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The Best of the “Best of” Lists: The Troubling “Top Ten” Triffle…

So, Sight & Sound has conducted their “top fifty films of all time” poll, held once a decade since 1952. With two polls, one for directors and one for critics, it’s certainly an interesting way to measure the pulse of the cinematic establishment. This year, for example, Citizen Kane was vanquished from the top spot, replace by the critics with Vertigo and by the directors with Tokyo Story. The publication of such a list is always a great spark for cinematic debate and discussion – with some commentators describing the lists as conservative or humourless and some directors using it as an opportunity to publish their own lists. Personally, I always find such list-making fun, if ultimately a little pointless.

Raising Kane…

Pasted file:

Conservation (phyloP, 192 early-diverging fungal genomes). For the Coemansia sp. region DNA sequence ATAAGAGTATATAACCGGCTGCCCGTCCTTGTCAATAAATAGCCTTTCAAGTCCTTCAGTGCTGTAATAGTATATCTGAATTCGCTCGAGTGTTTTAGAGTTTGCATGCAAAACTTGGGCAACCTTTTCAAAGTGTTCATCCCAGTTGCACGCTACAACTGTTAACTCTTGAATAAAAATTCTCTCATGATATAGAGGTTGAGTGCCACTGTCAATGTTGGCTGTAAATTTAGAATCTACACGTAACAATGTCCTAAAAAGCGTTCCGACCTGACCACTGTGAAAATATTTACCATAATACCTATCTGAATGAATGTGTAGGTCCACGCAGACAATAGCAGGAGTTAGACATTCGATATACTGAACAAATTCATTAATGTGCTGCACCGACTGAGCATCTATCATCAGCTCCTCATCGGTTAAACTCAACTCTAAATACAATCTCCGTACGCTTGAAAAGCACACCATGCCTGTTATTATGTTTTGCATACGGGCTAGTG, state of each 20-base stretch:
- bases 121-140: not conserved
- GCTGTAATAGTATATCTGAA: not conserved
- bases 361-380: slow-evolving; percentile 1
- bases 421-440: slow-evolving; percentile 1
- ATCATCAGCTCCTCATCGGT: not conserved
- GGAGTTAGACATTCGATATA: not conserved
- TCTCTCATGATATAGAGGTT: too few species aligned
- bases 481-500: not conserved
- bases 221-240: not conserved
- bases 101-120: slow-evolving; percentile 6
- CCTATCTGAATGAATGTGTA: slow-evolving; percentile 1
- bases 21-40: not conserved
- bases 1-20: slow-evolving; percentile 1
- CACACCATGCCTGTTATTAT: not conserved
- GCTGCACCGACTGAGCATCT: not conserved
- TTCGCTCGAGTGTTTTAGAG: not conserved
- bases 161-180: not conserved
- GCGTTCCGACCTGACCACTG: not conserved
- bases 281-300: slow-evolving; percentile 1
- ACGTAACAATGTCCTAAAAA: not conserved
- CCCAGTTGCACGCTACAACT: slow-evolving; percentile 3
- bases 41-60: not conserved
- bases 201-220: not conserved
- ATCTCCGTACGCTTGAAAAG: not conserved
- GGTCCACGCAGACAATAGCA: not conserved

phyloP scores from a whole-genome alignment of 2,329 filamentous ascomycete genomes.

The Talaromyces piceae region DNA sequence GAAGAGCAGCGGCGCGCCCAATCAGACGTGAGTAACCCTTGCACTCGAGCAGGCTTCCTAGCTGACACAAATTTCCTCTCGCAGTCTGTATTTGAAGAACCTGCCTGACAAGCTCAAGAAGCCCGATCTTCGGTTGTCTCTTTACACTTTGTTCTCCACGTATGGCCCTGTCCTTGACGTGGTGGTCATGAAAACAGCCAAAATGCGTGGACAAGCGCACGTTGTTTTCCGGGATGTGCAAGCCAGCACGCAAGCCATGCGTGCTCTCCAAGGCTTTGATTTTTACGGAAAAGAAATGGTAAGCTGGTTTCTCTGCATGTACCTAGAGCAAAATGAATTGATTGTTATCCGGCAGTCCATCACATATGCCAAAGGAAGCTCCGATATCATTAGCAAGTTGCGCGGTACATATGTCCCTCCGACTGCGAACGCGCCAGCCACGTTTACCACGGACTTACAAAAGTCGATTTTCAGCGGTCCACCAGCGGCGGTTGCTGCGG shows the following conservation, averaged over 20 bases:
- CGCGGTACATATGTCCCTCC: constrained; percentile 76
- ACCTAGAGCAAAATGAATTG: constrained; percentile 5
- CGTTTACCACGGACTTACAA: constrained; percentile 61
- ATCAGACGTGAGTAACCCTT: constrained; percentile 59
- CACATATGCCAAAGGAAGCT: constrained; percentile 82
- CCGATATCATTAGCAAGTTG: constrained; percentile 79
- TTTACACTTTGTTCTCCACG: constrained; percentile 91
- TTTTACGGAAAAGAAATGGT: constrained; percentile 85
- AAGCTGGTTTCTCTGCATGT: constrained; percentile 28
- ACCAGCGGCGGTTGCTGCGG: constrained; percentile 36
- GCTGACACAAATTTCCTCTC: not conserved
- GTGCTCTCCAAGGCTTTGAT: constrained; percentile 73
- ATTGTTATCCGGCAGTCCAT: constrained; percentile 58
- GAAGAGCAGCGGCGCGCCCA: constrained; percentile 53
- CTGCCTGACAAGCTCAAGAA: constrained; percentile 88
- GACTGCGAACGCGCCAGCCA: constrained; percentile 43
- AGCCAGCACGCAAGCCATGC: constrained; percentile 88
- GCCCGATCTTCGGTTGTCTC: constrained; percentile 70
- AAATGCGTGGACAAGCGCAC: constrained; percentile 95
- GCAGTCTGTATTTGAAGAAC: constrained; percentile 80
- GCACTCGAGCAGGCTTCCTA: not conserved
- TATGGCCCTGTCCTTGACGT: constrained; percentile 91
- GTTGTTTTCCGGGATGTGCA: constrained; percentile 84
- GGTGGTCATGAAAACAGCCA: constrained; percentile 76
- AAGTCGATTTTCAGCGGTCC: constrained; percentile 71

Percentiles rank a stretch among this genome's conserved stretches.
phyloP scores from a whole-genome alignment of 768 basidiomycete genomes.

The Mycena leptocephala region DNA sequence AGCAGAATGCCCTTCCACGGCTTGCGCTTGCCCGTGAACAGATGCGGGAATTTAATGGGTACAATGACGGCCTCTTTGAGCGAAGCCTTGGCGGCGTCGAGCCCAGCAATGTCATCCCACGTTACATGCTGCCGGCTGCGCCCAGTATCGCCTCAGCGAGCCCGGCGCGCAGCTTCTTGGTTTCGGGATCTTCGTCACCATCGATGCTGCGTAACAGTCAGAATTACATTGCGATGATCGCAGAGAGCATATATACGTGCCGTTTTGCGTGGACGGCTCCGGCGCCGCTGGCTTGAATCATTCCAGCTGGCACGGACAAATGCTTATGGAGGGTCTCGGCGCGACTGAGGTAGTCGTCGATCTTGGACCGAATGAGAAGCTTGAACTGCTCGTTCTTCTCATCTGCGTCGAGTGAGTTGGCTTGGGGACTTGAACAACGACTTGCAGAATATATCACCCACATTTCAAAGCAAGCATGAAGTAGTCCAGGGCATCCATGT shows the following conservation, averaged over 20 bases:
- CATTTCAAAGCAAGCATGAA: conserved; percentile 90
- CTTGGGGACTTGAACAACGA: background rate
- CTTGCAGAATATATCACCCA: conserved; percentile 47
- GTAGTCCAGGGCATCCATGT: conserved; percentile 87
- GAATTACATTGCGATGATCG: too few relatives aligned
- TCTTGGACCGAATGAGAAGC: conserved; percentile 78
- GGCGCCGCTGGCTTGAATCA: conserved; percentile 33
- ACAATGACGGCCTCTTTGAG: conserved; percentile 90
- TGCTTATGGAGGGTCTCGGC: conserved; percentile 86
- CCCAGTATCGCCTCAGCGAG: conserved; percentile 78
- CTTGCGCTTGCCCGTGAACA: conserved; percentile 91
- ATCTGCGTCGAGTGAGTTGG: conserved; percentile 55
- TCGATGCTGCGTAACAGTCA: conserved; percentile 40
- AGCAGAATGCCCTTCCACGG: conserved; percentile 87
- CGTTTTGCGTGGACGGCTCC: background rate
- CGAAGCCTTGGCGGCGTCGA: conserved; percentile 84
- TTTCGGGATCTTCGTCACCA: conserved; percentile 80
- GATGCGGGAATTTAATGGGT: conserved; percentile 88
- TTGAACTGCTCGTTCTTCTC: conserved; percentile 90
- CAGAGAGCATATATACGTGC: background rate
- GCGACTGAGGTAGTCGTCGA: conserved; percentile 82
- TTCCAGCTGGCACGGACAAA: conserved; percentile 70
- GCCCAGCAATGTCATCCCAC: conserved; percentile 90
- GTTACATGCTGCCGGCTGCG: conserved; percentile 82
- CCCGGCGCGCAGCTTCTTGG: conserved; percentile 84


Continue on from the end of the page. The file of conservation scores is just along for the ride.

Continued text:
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Best Indecision Ever! Movie Reviewers & Fear of Absolutes…

I had the pleasure of catching Midnight in Paris at the weekend, and I liked it. I really liked it. I confessed in my review that I thought it was Woody Allen’s best film of the past decade, and – as I left the cinema – I found myself wondering if perhaps it was the best of Allen’s films that I’ve seen. I’ll freely concede that I have yet to work my way through the director’s extensive filmography, but I have been a lot of his more famous and celebrated films like Annie Hall or Manhattan. Still, I feel reluctant to say that, which is admittedly quite strange. I am a movie reviewer (or, if you’ll allow me a hint of pretension, a “critic”) why am I so scared of superlatives?

Simply the best?

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